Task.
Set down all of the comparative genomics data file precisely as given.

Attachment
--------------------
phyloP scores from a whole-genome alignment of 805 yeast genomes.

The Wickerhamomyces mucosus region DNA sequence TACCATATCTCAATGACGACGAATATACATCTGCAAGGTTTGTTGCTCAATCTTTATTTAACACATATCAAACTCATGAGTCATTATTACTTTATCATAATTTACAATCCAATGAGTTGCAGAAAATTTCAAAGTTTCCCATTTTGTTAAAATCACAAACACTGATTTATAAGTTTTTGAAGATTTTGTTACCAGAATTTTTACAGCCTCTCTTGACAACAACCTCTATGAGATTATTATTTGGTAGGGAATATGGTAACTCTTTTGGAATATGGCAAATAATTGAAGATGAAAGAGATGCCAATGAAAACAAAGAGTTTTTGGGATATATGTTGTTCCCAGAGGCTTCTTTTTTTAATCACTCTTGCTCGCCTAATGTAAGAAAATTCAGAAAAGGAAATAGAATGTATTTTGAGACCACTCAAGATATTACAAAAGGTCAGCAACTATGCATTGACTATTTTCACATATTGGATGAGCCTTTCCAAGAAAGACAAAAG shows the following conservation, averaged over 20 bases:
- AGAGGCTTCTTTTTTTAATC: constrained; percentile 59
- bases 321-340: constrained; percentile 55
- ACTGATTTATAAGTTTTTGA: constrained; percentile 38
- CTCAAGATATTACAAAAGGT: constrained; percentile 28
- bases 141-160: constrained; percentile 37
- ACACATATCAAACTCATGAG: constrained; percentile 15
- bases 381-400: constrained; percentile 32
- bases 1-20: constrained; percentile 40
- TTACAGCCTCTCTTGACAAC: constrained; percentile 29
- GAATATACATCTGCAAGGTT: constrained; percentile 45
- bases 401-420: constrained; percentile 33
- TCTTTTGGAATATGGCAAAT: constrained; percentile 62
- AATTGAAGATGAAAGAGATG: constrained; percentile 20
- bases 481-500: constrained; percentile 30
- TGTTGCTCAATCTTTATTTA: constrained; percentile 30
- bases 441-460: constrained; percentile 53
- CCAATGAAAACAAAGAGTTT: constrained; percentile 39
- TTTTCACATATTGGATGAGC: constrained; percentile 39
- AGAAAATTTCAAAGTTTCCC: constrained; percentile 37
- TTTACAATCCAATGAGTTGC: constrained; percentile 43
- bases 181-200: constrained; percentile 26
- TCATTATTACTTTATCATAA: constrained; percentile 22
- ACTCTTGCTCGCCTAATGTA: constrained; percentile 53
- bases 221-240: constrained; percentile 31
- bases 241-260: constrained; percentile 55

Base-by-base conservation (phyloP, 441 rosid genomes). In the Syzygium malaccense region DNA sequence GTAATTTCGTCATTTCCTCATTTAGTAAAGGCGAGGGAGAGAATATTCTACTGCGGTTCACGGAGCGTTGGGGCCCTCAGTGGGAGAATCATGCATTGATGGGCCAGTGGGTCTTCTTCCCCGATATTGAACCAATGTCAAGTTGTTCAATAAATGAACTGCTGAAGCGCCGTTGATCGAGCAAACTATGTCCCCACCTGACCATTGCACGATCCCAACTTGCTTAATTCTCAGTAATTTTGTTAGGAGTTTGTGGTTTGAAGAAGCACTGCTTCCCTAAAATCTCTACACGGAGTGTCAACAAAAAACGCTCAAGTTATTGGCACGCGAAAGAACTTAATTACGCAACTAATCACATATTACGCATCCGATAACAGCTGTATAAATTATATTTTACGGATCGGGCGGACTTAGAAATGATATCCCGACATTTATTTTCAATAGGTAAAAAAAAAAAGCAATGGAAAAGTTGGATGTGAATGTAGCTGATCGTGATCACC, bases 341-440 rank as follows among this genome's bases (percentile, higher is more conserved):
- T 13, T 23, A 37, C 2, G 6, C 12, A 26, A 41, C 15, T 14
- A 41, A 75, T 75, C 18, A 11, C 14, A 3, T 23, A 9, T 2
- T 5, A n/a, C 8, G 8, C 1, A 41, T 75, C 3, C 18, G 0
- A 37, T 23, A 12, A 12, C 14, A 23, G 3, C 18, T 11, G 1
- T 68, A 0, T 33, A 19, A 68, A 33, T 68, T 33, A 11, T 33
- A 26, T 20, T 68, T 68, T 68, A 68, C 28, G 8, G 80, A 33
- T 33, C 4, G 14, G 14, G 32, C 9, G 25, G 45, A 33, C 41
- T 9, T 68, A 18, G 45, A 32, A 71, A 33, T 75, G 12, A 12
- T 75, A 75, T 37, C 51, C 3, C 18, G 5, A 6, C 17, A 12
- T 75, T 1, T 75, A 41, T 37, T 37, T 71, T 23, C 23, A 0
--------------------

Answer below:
phyloP scores from a whole-genome alignment of 805 yeast genomes.

The Wickerhamomyces mucosus region DNA sequence TACCATATCTCAATGACGACGAATATACATCTGCAAGGTTTGTTGCTCAATCTTTATTTAACACATATCAAACTCATGAGTCATTATTACTTTATCATAATTTACAATCCAATGAGTTGCAGAAAATTTCAAAGTTTCCCATTTTGTTAAAATCACAAACACTGATTTATAAGTTTTTGAAGATTTTGTTACCAGAATTTTTACAGCCTCTCTTGACAACAACCTCTATGAGATTATTATTTGGTAGGGAATATGGTAACTCTTTTGGAATATGGCAAATAATTGAAGATGAAAGAGATGCCAATGAAAACAAAGAGTTTTTGGGATATATGTTGTTCCCAGAGGCTTCTTTTTTTAATCACTCTTGCTCGCCTAATGTAAGAAAATTCAGAAAAGGAAATAGAATGTATTTTGAGACCACTCAAGATATTACAAAAGGTCAGCAACTATGCATTGACTATTTTCACATATTGGATGAGCCTTTCCAAGAAAGACAAAAG shows the following conservation, averaged over 20 bases:
- AGAGGCTTCTTTTTTTAATC: constrained; percentile 59
- bases 321-340: constrained; percentile 55
- ACTGATTTATAAGTTTTTGA: constrained; percentile 38
- CTCAAGATATTACAAAAGGT: constrained; percentile 28
- bases 141-160: constrained; percentile 37
- ACACATATCAAACTCATGAG: constrained; percentile 15
- bases 381-400: constrained; percentile 32
- bases 1-20: constrained; percentile 40
- TTACAGCCTCTCTTGACAAC: constrained; percentile 29
- GAATATACATCTGCAAGGTT: constrained; percentile 45
- bases 401-420: constrained; percentile 33
- TCTTTTGGAATATGGCAAAT: constrained; percentile 62
- AATTGAAGATGAAAGAGATG: constrained; percentile 20
- bases 481-500: constrained; percentile 30
- TGTTGCTCAATCTTTATTTA: constrained; percentile 30
- bases 441-460: constrained; percentile 53
- CCAATGAAAACAAAGAGTTT: constrained; percentile 39
- TTTTCACATATTGGATGAGC: constrained; percentile 39
- AGAAAATTTCAAAGTTTCCC: constrained; percentile 37
- TTTACAATCCAATGAGTTGC: constrained; percentile 43
- bases 181-200: constrained; percentile 26
- TCATTATTACTTTATCATAA: constrained; percentile 22
- ACTCTTGCTCGCCTAATGTA: constrained; percentile 53
- bases 221-240: constrained; percentile 31
- bases 241-260: constrained; percentile 55

Base-by-base conservation (phyloP, 441 rosid genomes). In the Syzygium malaccense region DNA sequence GTAATTTCGTCATTTCCTCATTTAGTAAAGGCGAGGGAGAGAATATTCTACTGCGGTTCACGGAGCGTTGGGGCCCTCAGTGGGAGAATCATGCATTGATGGGCCAGTGGGTCTTCTTCCCCGATATTGAACCAATGTCAAGTTGTTCAATAAATGAACTGCTGAAGCGCCGTTGATCGAGCAAACTATGTCCCCACCTGACCATTGCACGATCCCAACTTGCTTAATTCTCAGTAATTTTGTTAGGAGTTTGTGGTTTGAAGAAGCACTGCTTCCCTAAAATCTCTACACGGAGTGTCAACAAAAAACGCTCAAGTTATTGGCACGCGAAAGAACTTAATTACGCAACTAATCACATATTACGCATCCGATAACAGCTGTATAAATTATATTTTACGGATCGGGCGGACTTAGAAATGATATCCCGACATTTATTTTCAATAGGTAAAAAAAAAAAGCAATGGAAAAGTTGGATGTGAATGTAGCTGATCGTGATCACC, bases 341-440 rank as follows among this genome's bases (percentile, higher is more conserved):
- T 13, T 23, A 37, C 2, G 6, C 12, A 26, A 41, C 15, T 14
- A 41, A 75, T 75, C 18, A 11, C 14, A 3, T 23, A 9, T 2
- T 5, A n/a, C 8, G 8, C 1, A 41, T 75, C 3, C 18, G 0
- A 37, T 23, A 12, A 12, C 14, A 23, G 3, C 18, T 11, G 1
- T 68, A 0, T 33, A 19, A 68, A 33, T 68, T 33, A 11, T 33
- A 26, T 20, T 68, T 68, T 68, A 68, C 28, G 8, G 80, A 33
- T 33, C 4, G 14, G 14, G 32, C 9, G 25, G 45, A 33, C 41
- T 9, T 68, A 18, G 45, A 32, A 71, A 33, T 75, G 12, A 12
- T 75, A 75, T 37, C 51, C 3, C 18, G 5, A 6, C 17, A 12
- T 75, T 1, T 75, A 41, T 37, T 37, T 71, T 23, C 23, A 0